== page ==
Yes, conferencing, another failed attempt. After attending Penny Kittle’s sessions I’m always so “sold” on the concept of one-to-one conferencing and the value of it! Then I get into the busy-ness, to-do, and management of classes – and then never make the time to have that one-on-one with kids. I do manage some great conferences with the kids who come in at lunch, and I encourage them to come in for such “office hours”, but despite the thrill of spending lunch with me, it is never enough to lure the students who need it most away from their social lives. So, I do need to find a way to embed the value and management of conferencing with future classes.
Finally, the last failure was in such things as progress reports and data – the kind of numbers I despise, but students crave. I’m still not so sure where I sit on this other than my dislike of having kids identify themselves via a percentage value, and my disdain for numbers in general. I believe in students, not the % they earn. Perhaps I fail at generating these reports regularly for them as a blessing in disguise. So, I need to get better at this, I guess. Truly, this is a very grey area for me. But I do feel duty-bound to provide the data, but in 16 years of teaching, this is still my Achilles heel.
So, it is evident that I have some areas for future growth, but it is also important that I have reflected and realized that feedback comes in various forms, and in some measures of relationship and connecting with students, I have really succeeded. Now don’t get me wrong, although I’m positive-focused, I’m also honest and have a knack for those hard, yet honest conversations with kids. Once I met a woman from the southern US who used the phrase, “Don’t piss on my back and tell me it’s raining!” So, I work to be honest with kids, but kind, showing where hope exists for them! Kids have a huge meter for BS, so if you’re just blowing smoke at them, they won’t buy into it. It must be authentic and it must connect with them.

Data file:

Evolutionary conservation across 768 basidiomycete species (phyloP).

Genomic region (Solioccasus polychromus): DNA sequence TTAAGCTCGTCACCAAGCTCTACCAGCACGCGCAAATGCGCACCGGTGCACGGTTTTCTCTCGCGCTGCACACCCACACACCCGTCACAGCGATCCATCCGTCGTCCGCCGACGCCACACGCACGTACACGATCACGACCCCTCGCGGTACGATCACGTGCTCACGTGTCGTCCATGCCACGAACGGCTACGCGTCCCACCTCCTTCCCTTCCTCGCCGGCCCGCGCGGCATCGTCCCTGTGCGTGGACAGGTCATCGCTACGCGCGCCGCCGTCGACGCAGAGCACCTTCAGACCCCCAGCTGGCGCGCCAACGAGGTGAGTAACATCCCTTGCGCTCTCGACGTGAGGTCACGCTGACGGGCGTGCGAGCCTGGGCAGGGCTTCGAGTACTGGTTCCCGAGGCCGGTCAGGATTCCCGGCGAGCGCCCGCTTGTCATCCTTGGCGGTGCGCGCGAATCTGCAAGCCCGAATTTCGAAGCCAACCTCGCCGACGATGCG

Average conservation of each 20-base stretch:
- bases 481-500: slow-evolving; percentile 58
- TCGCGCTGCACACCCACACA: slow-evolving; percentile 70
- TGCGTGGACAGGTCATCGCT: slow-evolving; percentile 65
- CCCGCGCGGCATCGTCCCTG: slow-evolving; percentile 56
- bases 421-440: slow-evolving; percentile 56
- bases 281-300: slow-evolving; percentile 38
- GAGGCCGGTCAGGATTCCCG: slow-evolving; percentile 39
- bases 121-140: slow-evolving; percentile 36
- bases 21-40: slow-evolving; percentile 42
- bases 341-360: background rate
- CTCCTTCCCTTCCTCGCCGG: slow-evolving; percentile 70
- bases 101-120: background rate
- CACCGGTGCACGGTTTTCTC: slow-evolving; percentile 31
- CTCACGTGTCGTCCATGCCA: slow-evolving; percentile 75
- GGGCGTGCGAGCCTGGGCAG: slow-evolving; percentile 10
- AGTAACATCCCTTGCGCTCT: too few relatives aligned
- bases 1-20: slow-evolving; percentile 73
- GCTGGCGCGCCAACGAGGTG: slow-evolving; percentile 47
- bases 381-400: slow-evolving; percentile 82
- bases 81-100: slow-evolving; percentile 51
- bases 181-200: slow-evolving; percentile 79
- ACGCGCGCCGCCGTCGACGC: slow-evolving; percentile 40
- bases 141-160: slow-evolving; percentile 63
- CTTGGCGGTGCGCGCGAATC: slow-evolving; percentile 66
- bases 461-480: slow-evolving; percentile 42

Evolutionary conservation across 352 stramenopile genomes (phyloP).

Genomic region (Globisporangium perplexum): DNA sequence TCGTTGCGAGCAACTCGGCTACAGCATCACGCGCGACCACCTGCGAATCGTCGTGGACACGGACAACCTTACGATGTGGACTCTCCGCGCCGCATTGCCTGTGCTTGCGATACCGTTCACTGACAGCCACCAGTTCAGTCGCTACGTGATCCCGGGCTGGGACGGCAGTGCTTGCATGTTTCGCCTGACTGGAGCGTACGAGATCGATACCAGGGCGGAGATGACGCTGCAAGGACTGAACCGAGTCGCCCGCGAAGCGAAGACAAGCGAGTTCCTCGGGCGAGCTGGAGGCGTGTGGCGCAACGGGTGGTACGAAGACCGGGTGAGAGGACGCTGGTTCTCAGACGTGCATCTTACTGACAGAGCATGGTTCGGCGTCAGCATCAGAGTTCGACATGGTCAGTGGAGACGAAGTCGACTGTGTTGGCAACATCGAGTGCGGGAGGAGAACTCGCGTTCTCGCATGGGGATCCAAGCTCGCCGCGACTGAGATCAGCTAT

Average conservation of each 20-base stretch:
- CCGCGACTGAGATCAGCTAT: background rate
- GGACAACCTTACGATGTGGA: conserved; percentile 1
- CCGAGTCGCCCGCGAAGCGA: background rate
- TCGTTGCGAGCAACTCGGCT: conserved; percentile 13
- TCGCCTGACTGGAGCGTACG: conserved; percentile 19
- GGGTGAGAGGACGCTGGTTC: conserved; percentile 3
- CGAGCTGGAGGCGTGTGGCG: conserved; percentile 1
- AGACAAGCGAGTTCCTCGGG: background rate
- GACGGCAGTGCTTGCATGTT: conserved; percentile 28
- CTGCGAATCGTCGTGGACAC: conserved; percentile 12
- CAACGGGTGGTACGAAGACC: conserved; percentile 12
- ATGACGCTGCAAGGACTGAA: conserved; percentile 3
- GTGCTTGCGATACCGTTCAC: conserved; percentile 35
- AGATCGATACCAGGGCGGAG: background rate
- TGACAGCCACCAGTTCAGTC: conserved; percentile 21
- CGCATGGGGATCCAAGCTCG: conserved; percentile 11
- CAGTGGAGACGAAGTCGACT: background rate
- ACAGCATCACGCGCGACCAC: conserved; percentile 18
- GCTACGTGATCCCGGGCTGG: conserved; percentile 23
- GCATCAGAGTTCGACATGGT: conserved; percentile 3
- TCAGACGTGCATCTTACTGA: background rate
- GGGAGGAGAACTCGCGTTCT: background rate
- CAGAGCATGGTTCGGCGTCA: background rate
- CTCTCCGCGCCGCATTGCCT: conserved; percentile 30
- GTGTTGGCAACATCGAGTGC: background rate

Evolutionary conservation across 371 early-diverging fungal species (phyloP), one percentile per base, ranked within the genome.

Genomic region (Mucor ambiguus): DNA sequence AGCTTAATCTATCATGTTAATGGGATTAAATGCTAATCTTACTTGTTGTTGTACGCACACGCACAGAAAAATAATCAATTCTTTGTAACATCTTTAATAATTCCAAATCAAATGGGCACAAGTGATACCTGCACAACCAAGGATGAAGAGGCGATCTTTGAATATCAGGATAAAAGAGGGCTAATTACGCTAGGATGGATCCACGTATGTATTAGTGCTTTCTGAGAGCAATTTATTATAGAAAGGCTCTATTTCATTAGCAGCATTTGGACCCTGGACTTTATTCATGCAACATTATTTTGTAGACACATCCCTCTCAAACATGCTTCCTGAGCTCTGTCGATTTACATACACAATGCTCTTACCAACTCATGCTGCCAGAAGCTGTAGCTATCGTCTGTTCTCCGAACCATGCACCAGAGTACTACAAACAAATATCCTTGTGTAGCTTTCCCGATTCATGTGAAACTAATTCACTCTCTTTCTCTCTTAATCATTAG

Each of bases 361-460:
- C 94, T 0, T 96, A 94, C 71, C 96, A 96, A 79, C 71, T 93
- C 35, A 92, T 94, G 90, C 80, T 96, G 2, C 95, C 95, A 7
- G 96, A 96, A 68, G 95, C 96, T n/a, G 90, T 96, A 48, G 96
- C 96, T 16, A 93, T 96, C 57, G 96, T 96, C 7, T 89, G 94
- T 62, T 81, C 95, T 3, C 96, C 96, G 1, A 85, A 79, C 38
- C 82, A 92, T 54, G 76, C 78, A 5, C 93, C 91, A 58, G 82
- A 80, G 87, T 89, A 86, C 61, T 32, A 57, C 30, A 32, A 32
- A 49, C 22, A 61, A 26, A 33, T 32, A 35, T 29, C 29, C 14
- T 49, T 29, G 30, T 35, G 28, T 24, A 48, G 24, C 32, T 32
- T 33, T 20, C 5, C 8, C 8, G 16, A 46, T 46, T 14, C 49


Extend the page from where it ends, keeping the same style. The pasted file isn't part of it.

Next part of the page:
The first time feedback authentically connected with me was from a brilliant theatre adjudicator named Mira Friedlander. She explained to our adolescent audience that it was her job to give us feedback on our performances and her opinion was based on her perspective and expertise. That she would give us all balanced positive feedback with feedback for improvement if we were to perform our show again. ”Improvement” – huh! To my adolescent brain, I had only considered feedback to be praise or condemnation. I always worked so hard to ONLY get praise, living in fear of condemnation. Suddenly, Friedlander had turned my world upside down. So when she offered each group, publicly, both praise and improvement – I came to crave the learning from feedback. With drama classes, I have always trained students in the Mira-way, to great success and growth. It is this same framework that I need to develop more coherently and mindfully in my English classroom.
Ultimately, the feedback I will continue to do, naturally, is choosing and modelling happiness and positive interactive feedback to build confidence and identity in my kids; validation and recognition is a wellspring for motivation and a sense of security. But, of course, I will continue to strive to improve my efforts for feedback to improve their skills as readers, writers, and learners. This time for reflection and reading has helped me to make cognitive sense of feedback, and incites me to improve my time and class management when I return to teaching in the fall so that I can implement these important goals for my kids. I believe in lighting the fire in kids to learn, and I believe in the magic of my words having the power to transform both hearts and minds.
This post is inspired by:
1. Blog A Month Challenge: January’s topic: Think about how you will either give or receive feedback this semester and reflect on the practice of feedback.
4. “You’ve Been Doing a Fantastic Job. Just One Thing …” - New York Times – Alina Tugend
5. “For Best Results Take the Sting Out of Criticism” - New York Times – Alina Tugend